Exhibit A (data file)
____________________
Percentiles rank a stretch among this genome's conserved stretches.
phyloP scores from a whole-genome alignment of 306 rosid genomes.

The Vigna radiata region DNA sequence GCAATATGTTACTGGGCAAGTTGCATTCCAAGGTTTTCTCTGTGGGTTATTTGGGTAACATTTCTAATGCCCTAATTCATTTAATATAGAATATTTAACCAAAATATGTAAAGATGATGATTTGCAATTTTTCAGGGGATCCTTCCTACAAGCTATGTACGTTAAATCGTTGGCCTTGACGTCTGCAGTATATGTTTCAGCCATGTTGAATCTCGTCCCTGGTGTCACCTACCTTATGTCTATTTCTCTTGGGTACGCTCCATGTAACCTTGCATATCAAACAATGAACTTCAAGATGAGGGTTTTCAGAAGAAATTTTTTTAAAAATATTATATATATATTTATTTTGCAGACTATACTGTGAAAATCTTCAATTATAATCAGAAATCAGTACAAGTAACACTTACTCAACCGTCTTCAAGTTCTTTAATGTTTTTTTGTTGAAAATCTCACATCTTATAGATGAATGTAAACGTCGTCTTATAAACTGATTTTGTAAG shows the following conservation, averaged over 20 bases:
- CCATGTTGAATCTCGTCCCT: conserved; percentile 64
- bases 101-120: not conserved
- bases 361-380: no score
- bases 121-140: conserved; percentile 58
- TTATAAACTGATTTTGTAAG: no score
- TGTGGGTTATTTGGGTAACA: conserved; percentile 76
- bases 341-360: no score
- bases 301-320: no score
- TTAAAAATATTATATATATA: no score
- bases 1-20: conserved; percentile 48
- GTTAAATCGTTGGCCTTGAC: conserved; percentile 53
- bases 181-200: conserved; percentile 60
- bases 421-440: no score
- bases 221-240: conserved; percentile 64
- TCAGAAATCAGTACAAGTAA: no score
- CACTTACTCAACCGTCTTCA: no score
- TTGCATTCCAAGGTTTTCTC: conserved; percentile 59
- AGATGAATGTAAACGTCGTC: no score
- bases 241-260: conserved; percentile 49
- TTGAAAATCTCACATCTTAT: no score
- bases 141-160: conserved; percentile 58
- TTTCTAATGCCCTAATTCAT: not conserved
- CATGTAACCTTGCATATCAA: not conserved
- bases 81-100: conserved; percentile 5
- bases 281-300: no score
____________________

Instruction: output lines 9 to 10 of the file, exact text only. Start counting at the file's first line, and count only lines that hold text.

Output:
- TGTGGGTTATTTGGGTAACA: conserved; percentile 76
- bases 341-360: no score